- Associated Press - Monday, December 20, 2010

WASHINGTON | Though he was surprised, Rashard Lewis was hardly fazed by a trade from a finals contender to a lottery team.

“When I got traded, a lot of people were feeling sympathy for me, and I said I don’t want it,” Lewis said Monday during his introductory press conference as a member of the Washington Wizards, 48 hours after he was dealt from Orlando for Gilbert Arenas. “I’m a basketball player. The trade happened, and so be it. I’m just going to go out here and be professional.”

That being said, Lewis acknowledged he was “a little surprised” about the trade, since he was an integral part of the Magic’s success during the past three-plus seasons.

“You most definitely use (the trade) as motivation,” Lewis said with a smile. “It is definitely going to fuel me. I’m the type of guy that’s been doubted growing up from high school to the NBA. I feel like there’s always something in front of me that’s challenging me, and I just look at this as another challenge.”

Lewis averaged 12.2 points and 4.2 rebounds in 25 games with Orlando this season, a drop from his career numbers of 16.5 points and 5.6 rebounds. While Lewis was out of the lineup for Monday’s game against the Charlotte Bobcats, he envisions himself playing both forward positions for the Wizards.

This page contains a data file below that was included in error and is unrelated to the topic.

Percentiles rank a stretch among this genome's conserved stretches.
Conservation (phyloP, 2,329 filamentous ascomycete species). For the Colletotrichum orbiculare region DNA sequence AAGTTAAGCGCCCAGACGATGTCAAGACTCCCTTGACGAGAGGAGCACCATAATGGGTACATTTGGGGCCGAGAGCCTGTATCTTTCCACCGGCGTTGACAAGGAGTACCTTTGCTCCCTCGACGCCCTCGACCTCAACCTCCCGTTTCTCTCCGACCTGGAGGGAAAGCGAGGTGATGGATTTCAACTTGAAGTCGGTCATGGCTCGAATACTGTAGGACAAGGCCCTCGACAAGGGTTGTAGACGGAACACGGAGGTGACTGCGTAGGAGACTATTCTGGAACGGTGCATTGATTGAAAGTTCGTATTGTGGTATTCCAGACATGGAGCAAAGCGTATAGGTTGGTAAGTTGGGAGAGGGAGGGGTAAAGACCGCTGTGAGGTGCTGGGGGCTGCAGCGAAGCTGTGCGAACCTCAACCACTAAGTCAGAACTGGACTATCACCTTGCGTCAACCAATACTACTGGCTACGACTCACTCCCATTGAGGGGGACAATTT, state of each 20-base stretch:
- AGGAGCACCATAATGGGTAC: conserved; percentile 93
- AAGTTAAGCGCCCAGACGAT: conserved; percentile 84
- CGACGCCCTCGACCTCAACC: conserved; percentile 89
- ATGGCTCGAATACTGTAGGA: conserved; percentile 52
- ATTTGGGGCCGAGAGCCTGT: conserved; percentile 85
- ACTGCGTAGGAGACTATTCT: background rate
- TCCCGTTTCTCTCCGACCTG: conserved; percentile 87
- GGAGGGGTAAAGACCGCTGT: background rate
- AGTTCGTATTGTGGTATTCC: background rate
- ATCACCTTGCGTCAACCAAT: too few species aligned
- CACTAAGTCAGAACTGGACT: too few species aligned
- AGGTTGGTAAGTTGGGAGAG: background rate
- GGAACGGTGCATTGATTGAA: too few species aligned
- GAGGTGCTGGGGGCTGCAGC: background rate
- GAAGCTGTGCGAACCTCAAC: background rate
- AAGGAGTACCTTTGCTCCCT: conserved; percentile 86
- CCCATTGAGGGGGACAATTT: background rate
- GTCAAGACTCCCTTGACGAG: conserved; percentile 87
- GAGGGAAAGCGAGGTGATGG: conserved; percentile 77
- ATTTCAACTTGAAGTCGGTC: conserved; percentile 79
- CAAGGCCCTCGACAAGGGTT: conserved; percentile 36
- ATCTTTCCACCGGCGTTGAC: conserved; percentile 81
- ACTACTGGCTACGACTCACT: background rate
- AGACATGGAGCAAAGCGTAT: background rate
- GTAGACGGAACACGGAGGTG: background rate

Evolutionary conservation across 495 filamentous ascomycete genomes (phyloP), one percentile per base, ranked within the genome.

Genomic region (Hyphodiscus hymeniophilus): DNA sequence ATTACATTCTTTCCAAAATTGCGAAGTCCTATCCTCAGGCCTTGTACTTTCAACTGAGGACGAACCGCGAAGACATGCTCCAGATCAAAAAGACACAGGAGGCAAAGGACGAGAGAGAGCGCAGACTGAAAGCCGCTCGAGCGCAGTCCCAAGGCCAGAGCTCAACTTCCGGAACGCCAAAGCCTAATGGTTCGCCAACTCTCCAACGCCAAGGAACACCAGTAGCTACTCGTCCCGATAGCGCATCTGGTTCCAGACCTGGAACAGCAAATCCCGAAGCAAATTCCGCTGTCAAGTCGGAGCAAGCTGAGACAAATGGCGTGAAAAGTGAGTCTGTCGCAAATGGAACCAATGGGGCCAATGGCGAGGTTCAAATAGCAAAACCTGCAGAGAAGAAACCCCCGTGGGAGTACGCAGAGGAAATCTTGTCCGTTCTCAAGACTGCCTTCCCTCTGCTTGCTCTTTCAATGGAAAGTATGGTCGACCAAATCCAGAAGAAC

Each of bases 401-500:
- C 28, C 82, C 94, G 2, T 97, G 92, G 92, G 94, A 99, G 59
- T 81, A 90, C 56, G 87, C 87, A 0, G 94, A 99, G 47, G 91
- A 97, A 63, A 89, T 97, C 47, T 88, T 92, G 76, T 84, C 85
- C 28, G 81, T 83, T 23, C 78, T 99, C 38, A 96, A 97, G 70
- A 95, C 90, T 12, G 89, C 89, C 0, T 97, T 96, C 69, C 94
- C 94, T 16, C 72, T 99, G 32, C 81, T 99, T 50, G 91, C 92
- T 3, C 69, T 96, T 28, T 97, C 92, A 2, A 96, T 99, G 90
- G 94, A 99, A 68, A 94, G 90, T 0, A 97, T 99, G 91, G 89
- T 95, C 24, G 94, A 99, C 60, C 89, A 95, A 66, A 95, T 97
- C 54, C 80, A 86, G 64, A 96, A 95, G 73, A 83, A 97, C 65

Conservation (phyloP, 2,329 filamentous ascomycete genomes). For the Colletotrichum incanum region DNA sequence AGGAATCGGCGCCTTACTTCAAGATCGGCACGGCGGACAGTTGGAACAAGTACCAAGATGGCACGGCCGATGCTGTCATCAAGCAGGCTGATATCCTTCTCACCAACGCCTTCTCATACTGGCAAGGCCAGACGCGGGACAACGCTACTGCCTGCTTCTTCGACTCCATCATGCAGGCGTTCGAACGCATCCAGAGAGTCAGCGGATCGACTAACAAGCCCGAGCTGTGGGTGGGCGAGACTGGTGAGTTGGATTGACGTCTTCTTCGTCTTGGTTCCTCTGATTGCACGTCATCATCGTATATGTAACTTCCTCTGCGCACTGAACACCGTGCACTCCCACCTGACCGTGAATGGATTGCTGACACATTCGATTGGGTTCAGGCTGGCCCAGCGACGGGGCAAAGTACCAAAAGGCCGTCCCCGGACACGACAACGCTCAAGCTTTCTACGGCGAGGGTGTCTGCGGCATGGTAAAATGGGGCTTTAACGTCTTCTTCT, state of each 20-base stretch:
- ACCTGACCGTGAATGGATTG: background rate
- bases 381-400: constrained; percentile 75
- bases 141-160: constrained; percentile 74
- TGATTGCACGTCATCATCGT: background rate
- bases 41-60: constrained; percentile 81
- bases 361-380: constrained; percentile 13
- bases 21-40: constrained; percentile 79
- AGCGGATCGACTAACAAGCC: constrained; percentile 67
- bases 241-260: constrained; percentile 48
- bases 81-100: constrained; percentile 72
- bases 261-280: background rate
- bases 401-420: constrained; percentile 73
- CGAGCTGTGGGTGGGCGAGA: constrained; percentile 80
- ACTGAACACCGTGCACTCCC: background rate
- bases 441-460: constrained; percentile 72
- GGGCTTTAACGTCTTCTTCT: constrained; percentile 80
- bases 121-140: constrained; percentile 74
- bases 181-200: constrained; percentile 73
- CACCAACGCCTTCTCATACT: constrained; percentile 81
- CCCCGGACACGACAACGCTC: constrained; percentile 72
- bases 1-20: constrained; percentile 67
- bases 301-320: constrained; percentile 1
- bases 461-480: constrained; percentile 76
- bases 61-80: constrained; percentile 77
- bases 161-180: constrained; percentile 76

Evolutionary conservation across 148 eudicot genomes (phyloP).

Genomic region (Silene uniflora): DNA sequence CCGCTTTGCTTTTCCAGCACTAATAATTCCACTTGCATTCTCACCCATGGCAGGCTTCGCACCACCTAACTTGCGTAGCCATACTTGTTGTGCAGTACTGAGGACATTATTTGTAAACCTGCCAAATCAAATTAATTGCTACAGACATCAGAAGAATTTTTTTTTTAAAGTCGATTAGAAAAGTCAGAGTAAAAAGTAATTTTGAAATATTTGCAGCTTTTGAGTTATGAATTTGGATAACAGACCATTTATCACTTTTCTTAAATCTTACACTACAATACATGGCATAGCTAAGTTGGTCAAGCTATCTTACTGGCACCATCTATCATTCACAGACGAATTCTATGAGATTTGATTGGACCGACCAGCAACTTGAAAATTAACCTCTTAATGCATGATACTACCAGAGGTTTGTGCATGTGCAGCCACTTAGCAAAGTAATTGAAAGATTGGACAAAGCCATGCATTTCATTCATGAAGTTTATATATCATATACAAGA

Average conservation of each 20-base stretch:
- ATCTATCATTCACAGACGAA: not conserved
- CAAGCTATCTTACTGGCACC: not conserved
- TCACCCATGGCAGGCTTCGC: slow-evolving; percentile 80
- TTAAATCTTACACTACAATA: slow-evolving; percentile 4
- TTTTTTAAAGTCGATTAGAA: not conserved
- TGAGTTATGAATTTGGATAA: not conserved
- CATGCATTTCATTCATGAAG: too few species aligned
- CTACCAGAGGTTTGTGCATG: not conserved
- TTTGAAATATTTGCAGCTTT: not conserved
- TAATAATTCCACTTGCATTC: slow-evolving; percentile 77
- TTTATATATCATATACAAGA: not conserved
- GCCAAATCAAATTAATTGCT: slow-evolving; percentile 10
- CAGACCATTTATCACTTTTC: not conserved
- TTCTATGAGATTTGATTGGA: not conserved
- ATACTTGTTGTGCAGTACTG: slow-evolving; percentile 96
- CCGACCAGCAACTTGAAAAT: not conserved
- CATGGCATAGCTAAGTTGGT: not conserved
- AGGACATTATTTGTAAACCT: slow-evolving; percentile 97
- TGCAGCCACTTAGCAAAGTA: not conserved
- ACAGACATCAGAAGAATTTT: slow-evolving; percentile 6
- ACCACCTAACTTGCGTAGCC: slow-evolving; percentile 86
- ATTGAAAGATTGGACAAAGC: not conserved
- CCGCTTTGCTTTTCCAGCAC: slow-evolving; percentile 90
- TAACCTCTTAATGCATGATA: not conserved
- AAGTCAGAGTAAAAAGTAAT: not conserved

“I played mostly the 3 in Seattle for nine years and moved to the 4 in Orlando, but I think for me, it’s whatever fits the team best,” he said. “You put the best team on the floor.”

Washington coach Flip Saunders, who coached Lewis during the 2001 Goodwill Games, said Lewis would bring a lot to the young Wizards‘ lineup, including his ability to play multiple positions.

“He’s very professional and he’s going to be extremely motivated,” Saunders said. “We’re going to try and use him a little bit how he was used in Seattle — move him around, let him play a couple of positions and run some plays for him. It’s one of his positives. You can move him around.”

Lewis joins Kirk Hinrich and Josh Howard as veteran presences on a team being built around No. 1 overall pick John Wall. But the two-time All-Star said he would ease into a leadership role.

“I’m going to try and help some of these young guys,” he said. “But I’m going to watch and observe. I’m not going to come in and be the big, bad wolf, telling everybody what to do. My ultimate goal is to get this team to the playoffs and help these guys grow.”

In another roster move, the Wizards waived swingman Alonzo Gee and re-signed point guard Lester Hudson to the roster to provide depth for an ailing Wall.

Hudson appeared in six games earlier this season for Washington, before being waived Nov. 22 to make room for Gee. Gee appeared in 11 games (five starts) for the Wizards, and averaged 2.9 points and 2.0 rebounds.